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The American economy has gotten so weird that people are now knocking down houses — not building them — to make money. And this guy has a unique, catchy way of explaining what's going down.

Basically, it's now more profitable in most American cities (if not altogether legal, but that's another thing) to strip buildings and sell them for parts — but it's not like recycling. It's more like a systematic destruction of historic neighborhoods for profit. Profit wins, destruction happens, humans lose, and history is sad.


At the end, you can even hear that the buncha Swiss people he's performing for get riled up. Don't forget that Swiss people are famously neutral people, guys! So ... won't somebody please do something about the brick thieves?

CULTURAL STUDIES ALERT: Ever notice how the trend of valuing flimsy new things over legit old things is sort of *our thing* now in the USA? It has absofruitly been my (probably very biased, but still) experience. Just think about it from a “what's my cultural trend today?" place.

MORE DETAILS TIME: So if you were picking up what Mr. LaFarge was putting down, you'll want to read the New York Times article about the situation.

And if you're wondering, “How does this even happen at all ... and why isn't it like, 'Yay, we're recycling houses'!?" — look no further than this piece written by some experts at Preservation Research Office.

A breastfeeding mother's experience at Vienna's Schoenbrunn Zoo is touching people's hearts—but not without a fair amount of controversy.

Gemma Copeland shared her story on Facebook, which was then picked up by the Facebook page Boobie Babies. Photos show the mom breastfeeding her baby next to the window of the zoo's orangutan habitat, with a female orangutan sitting close to the glass, gazing at them.

"Today I got feeding support from the most unlikely of places, the most surreal moment of my life that had me in tears," Copeland wrote.

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Canva

Small actions lead to big movements.

Acts of kindness—we know they’re important not only for others, but for ourselves. They can contribute to a more positive community and help us feel more connected, happier even. But in our incessantly busy and hectic lives, performing good deeds can feel like an unattainable goal. Or perhaps we equate generosity with monetary contribution, which can feel like an impossible task depending on a person’s financial situation.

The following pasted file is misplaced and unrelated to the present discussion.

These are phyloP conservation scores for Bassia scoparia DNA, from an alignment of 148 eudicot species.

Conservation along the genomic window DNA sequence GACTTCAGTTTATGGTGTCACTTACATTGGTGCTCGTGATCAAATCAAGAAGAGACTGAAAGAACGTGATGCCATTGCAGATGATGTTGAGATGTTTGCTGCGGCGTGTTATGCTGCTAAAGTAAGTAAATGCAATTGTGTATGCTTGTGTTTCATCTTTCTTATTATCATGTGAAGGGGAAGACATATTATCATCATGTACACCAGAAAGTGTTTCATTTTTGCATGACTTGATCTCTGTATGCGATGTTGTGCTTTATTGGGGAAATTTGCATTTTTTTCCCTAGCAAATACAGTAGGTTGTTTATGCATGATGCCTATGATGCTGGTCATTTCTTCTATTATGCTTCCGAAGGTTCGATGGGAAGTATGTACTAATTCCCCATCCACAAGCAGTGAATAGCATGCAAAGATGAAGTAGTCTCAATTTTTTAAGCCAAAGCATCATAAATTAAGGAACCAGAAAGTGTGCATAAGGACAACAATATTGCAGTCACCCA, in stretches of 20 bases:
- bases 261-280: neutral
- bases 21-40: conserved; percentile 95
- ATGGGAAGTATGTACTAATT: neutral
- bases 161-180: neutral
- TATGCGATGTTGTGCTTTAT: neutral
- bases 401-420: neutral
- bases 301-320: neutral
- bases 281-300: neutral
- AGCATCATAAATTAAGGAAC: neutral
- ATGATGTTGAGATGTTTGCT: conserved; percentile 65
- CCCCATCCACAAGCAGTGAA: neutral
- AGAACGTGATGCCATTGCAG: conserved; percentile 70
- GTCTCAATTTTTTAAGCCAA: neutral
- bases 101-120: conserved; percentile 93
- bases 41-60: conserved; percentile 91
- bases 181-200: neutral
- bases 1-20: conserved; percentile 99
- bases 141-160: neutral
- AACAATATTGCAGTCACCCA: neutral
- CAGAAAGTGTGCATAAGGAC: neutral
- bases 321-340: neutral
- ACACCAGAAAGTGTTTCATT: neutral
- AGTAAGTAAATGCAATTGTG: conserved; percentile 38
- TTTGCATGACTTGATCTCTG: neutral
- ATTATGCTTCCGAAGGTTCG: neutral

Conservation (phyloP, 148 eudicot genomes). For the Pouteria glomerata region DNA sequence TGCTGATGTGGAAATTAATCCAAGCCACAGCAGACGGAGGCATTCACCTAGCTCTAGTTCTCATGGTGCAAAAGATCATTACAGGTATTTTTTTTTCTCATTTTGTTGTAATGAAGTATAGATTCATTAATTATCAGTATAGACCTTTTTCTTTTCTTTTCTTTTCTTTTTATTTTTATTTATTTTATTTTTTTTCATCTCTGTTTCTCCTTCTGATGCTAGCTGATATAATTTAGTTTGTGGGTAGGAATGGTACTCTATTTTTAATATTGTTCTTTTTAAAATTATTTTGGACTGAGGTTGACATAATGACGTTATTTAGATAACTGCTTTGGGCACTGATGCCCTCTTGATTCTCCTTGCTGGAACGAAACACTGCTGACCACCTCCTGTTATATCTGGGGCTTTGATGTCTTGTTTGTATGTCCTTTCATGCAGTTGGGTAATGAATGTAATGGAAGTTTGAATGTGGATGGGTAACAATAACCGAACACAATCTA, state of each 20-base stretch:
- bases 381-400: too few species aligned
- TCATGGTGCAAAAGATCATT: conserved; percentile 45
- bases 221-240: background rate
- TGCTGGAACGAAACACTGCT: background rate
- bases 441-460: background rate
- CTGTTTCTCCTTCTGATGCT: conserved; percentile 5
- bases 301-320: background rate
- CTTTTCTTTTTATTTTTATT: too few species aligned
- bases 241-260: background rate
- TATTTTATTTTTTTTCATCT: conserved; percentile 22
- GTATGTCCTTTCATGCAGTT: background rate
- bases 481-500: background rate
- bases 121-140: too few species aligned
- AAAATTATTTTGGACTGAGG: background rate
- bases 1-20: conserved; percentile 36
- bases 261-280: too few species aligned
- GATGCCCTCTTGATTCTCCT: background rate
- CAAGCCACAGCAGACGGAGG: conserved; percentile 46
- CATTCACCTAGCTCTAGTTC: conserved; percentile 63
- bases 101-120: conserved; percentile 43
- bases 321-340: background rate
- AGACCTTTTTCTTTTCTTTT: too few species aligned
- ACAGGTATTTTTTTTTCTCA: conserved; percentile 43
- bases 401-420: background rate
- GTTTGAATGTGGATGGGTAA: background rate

Perhaps surprisingly, the main reason people don’t offer more acts of kindness is the fear of being misunderstood. That is, at least, according to The Kindness Test—an online questionnaire about being nice to others that more than 60,000 people from 144 countries completed. It does make sense—having your good intentions be viewed as an awkward source of discomfort is not exactly fun for either party.

However, the results of The Kindness Test also indicated those fears were perhaps unfounded. The most common words people used were "happy," "grateful," "loved," "relieved" and "pleased" to describe their feelings after receiving kindness. Less than 1% of people said they felt embarrassed, according to the BBC.


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via UNSW

This article originally appeared on 07.10.21


Dr. Daniel Mansfield and his team at the University of New South Wales in Australia have just made an incredible discovery. While studying a 3,700-year-old tablet from the ancient civilization of Babylon, they found evidence that the Babylonians were doing something astounding: trigonometry!

Most historians have credited the Greeks with creating the study of triangles' sides and angles, but this tablet presents indisputable evidence that the Babylonians were using the technique 1,500 years before the Greeks ever were.


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